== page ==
On this day in 1901, U.S. President William McKinley dies after being shot by a deranged anarchist during the Pan-American Exposition in Buffalo, New York.
McKinley won his first Congressional seat at the age of 34 and spent 14 years in the House, becoming known as the leading Republican expert on tariffs. After losing his seat in 1890, McKinley served two terms as governor of Ohio. By 1896, he had emerged as the leading Republican candidate for president, aided by the support of the wealthy Ohio industrialist Mark Hanna. That fall, McKinley defeated his Democratic rival, William Jennings Bryan, by the largest popular margin since the Civil War.
As president, McKinley became known–controversially–as a protector of big businesses, which enjoyed unprecedented growth during his administration. He advocated the protective tariff as a way of shielding U.S. business and labor from foreign competition, and he successfully argued for using the gold standard of currency.
Above all, however, McKinley’s presidency was dominated by his foreign policy. In April 1898, he was pushed by Congress and American public opinion to intervene in Cuba’s struggle for independence from Spanish colonial rule. In the first American war against a foreign power since 1812, the United States handily defeated Spain in just three months, freeing Cuba–although the island became a U.S. protectorate–and annexing Puerto Rico, Guam and the Philippines. For the first time, the United States had become a colonialist power.
America’s growing interests in the Pacific led McKinley’s administration to greatly increase its involvement in Asian politics. In 1900, McKinley sent thousands of U.S. troops to China to help put down the Boxer Rebellion, aimed at driving out foreigners. His aggressive “Open Door” policy declared U.S. support for an independent China and argued that all nations with commercial interests in China should be able to compete on equal footing.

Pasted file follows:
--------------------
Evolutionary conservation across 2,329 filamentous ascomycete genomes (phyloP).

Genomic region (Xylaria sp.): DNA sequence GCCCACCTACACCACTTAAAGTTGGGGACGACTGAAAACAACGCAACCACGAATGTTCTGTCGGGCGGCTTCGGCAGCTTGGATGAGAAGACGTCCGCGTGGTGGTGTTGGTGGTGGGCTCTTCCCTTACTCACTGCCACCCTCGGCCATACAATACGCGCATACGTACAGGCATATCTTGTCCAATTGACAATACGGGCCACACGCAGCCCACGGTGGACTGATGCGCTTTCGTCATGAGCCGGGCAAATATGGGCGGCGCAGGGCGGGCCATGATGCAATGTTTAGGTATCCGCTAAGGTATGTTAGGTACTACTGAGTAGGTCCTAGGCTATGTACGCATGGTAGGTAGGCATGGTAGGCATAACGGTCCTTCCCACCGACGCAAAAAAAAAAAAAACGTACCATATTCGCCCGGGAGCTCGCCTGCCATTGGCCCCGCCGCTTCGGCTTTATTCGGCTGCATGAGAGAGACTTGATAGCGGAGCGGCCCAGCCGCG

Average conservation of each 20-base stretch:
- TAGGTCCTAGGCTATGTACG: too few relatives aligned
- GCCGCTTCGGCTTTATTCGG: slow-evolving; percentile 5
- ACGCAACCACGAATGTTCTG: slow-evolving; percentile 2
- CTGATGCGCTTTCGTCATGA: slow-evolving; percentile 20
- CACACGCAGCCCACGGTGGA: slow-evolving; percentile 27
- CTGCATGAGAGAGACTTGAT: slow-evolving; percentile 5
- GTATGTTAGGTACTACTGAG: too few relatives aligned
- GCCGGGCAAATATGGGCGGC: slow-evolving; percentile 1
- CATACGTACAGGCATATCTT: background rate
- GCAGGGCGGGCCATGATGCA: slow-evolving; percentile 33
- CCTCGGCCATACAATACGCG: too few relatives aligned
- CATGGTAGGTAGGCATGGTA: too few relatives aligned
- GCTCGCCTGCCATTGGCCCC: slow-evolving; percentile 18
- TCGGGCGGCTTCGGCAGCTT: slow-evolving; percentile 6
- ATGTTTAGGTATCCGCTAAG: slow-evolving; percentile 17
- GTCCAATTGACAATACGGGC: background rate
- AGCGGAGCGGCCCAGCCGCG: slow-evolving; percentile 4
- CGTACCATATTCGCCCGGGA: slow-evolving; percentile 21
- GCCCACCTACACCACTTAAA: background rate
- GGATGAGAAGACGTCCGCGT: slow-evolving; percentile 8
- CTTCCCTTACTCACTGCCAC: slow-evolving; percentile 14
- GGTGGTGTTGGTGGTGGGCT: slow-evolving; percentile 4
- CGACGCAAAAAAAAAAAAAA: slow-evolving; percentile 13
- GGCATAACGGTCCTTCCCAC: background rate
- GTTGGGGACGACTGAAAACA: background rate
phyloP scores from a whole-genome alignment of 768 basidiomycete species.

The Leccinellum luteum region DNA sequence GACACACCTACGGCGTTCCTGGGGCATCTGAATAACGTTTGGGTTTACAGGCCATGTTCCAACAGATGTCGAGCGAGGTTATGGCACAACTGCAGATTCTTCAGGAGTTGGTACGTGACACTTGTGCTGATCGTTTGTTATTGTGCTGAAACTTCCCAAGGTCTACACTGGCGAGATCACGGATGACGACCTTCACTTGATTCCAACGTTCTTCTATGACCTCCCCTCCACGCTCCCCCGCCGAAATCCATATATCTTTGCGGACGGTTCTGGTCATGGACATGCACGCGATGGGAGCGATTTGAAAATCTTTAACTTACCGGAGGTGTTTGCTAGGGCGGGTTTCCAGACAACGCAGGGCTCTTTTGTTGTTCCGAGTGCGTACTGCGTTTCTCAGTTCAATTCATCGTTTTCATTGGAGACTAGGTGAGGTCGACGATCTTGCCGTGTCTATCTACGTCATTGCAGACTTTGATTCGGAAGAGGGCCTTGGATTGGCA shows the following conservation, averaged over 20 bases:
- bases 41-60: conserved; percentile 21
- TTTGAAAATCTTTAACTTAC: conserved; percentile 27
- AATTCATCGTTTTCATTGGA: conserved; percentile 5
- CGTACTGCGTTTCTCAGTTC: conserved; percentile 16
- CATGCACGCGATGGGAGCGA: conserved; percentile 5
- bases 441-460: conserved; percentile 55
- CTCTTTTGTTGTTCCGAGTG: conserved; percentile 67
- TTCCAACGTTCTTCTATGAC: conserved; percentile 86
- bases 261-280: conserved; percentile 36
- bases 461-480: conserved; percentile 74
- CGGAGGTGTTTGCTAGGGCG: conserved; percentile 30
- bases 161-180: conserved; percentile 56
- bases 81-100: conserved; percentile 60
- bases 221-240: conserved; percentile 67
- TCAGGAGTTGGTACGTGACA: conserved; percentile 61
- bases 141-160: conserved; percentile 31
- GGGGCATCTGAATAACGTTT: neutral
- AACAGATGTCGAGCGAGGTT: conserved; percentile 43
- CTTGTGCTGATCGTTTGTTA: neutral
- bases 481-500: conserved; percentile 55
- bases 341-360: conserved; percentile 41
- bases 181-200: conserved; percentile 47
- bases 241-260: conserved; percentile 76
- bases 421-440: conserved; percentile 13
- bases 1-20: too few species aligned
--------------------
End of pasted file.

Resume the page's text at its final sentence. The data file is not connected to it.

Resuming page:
The popular McKinley won a second term by even greater margins over Bryan, who attacked him on his “imperialism” in the Pacific and, domestically, on the growth of illegal monopolies, or trusts. There was little time to see what his second term would bring, however. On September 6, 1901, while standing in a receiving line at the Pan-American Exposition in Buffalo, McKinley was approached by Leon Czolgosz, a Polish-American anarchist carrying a concealed .32 revolver in a handkerchief. Drawing his weapon, Czolgosz shot McKinley twice at close range. One bullet deflected off a suit button, but the other entered his stomach, passed through the kidneys, and lodged in his back. When he was operated on, doctors failed to find the bullet, and gangrene soon spread throughout his body. McKinley died eight days later. Czolgosz was convicted of murder and executed soon after the shooting.
On this day in 1814, Francis Scott Key pens a poem which is later set to music and in 1931 becomes America’s national anthem, “The Star-Spangled Banner.” The poem, originally titled “The Defence of Fort McHenry,” was written after Key witnessed the Maryland fort being bombarded by the British during the War of 1812. Key was inspired by the sight of a lone U.S. flag still flying over Fort McHenry at daybreak, as reflected in the now-famous words of the “Star-Spangled Banner”: “And the rocket’s red glare, the bombs bursting in air, Gave proof through the night that our flag was still there.”
Francis Scott Key was born on August 1, 1779, at Terra Rubra, his family’s estate in Frederick County (now Carroll County), Maryland. He became a successful lawyer in Maryland and Washington, D.C., and was later appointed U.S. attorney for the District of Columbia.